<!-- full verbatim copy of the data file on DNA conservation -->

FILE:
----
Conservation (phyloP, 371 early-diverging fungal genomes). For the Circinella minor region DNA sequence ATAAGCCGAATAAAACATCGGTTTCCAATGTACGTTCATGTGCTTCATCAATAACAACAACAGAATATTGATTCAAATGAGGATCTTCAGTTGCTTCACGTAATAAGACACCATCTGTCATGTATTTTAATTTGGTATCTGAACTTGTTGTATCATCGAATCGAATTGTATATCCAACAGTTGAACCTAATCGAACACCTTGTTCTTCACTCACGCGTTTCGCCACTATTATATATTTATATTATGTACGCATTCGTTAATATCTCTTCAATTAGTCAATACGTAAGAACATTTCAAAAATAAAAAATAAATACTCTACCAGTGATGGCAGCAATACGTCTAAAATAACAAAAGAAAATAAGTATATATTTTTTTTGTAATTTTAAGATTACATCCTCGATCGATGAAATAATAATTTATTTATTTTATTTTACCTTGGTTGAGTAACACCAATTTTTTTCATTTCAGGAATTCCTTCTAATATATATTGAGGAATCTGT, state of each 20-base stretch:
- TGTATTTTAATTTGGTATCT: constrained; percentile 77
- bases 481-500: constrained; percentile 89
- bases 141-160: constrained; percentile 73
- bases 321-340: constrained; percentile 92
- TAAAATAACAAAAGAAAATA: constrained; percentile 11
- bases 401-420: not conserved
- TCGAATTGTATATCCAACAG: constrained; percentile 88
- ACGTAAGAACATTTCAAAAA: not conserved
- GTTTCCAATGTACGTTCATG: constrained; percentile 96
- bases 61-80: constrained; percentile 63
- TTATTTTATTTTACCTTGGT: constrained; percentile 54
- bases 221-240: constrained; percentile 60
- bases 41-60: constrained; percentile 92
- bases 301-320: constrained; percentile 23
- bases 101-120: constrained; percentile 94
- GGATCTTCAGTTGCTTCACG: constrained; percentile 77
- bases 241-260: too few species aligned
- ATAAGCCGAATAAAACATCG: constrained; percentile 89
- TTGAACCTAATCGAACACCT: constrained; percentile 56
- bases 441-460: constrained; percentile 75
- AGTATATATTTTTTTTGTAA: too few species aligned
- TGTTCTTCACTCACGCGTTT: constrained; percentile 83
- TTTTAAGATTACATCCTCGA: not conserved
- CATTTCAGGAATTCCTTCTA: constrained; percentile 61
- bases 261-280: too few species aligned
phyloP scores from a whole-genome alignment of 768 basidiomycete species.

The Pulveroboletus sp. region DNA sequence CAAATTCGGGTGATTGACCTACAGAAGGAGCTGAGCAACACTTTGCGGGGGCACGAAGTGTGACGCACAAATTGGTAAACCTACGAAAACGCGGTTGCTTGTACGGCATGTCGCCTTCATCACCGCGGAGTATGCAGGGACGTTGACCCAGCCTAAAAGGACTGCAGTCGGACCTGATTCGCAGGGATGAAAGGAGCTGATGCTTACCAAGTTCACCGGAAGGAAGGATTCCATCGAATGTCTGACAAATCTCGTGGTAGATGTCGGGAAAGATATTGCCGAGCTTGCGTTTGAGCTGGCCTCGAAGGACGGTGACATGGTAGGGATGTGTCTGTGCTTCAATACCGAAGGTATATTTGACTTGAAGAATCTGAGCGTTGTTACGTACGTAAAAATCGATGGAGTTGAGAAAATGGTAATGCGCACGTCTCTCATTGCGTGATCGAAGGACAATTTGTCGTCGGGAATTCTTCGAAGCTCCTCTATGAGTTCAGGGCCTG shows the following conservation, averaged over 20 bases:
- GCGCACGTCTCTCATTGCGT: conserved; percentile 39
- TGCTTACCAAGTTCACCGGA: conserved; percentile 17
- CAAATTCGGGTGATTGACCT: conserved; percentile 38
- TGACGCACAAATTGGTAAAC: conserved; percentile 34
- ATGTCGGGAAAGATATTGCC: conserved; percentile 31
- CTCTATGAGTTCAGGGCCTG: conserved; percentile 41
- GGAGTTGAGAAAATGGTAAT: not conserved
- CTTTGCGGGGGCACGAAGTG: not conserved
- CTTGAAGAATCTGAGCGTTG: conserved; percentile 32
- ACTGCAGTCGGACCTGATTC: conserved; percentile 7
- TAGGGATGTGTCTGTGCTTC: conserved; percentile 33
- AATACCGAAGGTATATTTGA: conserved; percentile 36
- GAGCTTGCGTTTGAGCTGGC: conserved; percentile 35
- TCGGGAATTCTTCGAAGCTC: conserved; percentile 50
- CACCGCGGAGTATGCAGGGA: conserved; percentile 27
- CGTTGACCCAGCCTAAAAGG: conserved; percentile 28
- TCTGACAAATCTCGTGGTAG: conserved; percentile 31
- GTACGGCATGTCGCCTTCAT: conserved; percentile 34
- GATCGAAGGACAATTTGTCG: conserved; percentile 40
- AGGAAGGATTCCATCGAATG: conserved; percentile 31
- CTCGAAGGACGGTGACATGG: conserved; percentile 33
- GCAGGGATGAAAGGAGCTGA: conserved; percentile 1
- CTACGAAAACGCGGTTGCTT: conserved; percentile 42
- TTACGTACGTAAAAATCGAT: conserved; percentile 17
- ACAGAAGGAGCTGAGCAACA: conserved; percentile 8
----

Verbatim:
Conservation (phyloP, 371 early-diverging fungal genomes). For the Circinella minor region DNA sequence ATAAGCCGAATAAAACATCGGTTTCCAATGTACGTTCATGTGCTTCATCAATAACAACAACAGAATATTGATTCAAATGAGGATCTTCAGTTGCTTCACGTAATAAGACACCATCTGTCATGTATTTTAATTTGGTATCTGAACTTGTTGTATCATCGAATCGAATTGTATATCCAACAGTTGAACCTAATCGAACACCTTGTTCTTCACTCACGCGTTTCGCCACTATTATATATTTATATTATGTACGCATTCGTTAATATCTCTTCAATTAGTCAATACGTAAGAACATTTCAAAAATAAAAAATAAATACTCTACCAGTGATGGCAGCAATACGTCTAAAATAACAAAAGAAAATAAGTATATATTTTTTTTGTAATTTTAAGATTACATCCTCGATCGATGAAATAATAATTTATTTATTTTATTTTACCTTGGTTGAGTAACACCAATTTTTTTCATTTCAGGAATTCCTTCTAATATATATTGAGGAATCTGT, state of each 20-base stretch:
- TGTATTTTAATTTGGTATCT: constrained; percentile 77
- bases 481-500: constrained; percentile 89
- bases 141-160: constrained; percentile 73
- bases 321-340: constrained; percentile 92
- TAAAATAACAAAAGAAAATA: constrained; percentile 11
- bases 401-420: not conserved
- TCGAATTGTATATCCAACAG: constrained; percentile 88
- ACGTAAGAACATTTCAAAAA: not conserved
- GTTTCCAATGTACGTTCATG: constrained; percentile 96
- bases 61-80: constrained; percentile 63
- TTATTTTATTTTACCTTGGT: constrained; percentile 54
- bases 221-240: constrained; percentile 60
- bases 41-60: constrained; percentile 92
- bases 301-320: constrained; percentile 23
- bases 101-120: constrained; percentile 94
- GGATCTTCAGTTGCTTCACG: constrained; percentile 77
- bases 241-260: too few species aligned
- ATAAGCCGAATAAAACATCG: constrained; percentile 89
- TTGAACCTAATCGAACACCT: constrained; percentile 56
- bases 441-460: constrained; percentile 75
- AGTATATATTTTTTTTGTAA: too few species aligned
- TGTTCTTCACTCACGCGTTT: constrained; percentile 83
- TTTTAAGATTACATCCTCGA: not conserved
- CATTTCAGGAATTCCTTCTA: constrained; percentile 61
- bases 261-280: too few species aligned
phyloP scores from a whole-genome alignment of 768 basidiomycete species.

The Pulveroboletus sp. region DNA sequence CAAATTCGGGTGATTGACCTACAGAAGGAGCTGAGCAACACTTTGCGGGGGCACGAAGTGTGACGCACAAATTGGTAAACCTACGAAAACGCGGTTGCTTGTACGGCATGTCGCCTTCATCACCGCGGAGTATGCAGGGACGTTGACCCAGCCTAAAAGGACTGCAGTCGGACCTGATTCGCAGGGATGAAAGGAGCTGATGCTTACCAAGTTCACCGGAAGGAAGGATTCCATCGAATGTCTGACAAATCTCGTGGTAGATGTCGGGAAAGATATTGCCGAGCTTGCGTTTGAGCTGGCCTCGAAGGACGGTGACATGGTAGGGATGTGTCTGTGCTTCAATACCGAAGGTATATTTGACTTGAAGAATCTGAGCGTTGTTACGTACGTAAAAATCGATGGAGTTGAGAAAATGGTAATGCGCACGTCTCTCATTGCGTGATCGAAGGACAATTTGTCGTCGGGAATTCTTCGAAGCTCCTCTATGAGTTCAGGGCCTG shows the following conservation, averaged over 20 bases:
- GCGCACGTCTCTCATTGCGT: conserved; percentile 39
- TGCTTACCAAGTTCACCGGA: conserved; percentile 17
- CAAATTCGGGTGATTGACCT: conserved; percentile 38
- TGACGCACAAATTGGTAAAC: conserved; percentile 34
- ATGTCGGGAAAGATATTGCC: conserved; percentile 31
- CTCTATGAGTTCAGGGCCTG: conserved; percentile 41
- GGAGTTGAGAAAATGGTAAT: not conserved
- CTTTGCGGGGGCACGAAGTG: not conserved
- CTTGAAGAATCTGAGCGTTG: conserved; percentile 32
- ACTGCAGTCGGACCTGATTC: conserved; percentile 7
- TAGGGATGTGTCTGTGCTTC: conserved; percentile 33
- AATACCGAAGGTATATTTGA: conserved; percentile 36
- GAGCTTGCGTTTGAGCTGGC: conserved; percentile 35
- TCGGGAATTCTTCGAAGCTC: conserved; percentile 50
- CACCGCGGAGTATGCAGGGA: conserved; percentile 27
- CGTTGACCCAGCCTAAAAGG: conserved; percentile 28
- TCTGACAAATCTCGTGGTAG: conserved; percentile 31
- GTACGGCATGTCGCCTTCAT: conserved; percentile 34
- GATCGAAGGACAATTTGTCG: conserved; percentile 40
- AGGAAGGATTCCATCGAATG: conserved; percentile 31
- CTCGAAGGACGGTGACATGG: conserved; percentile 33
- GCAGGGATGAAAGGAGCTGA: conserved; percentile 1
- CTACGAAAACGCGGTTGCTT: conserved; percentile 42
- TTACGTACGTAAAAATCGAT: conserved; percentile 17
- ACAGAAGGAGCTGAGCAACA: conserved; percentile 8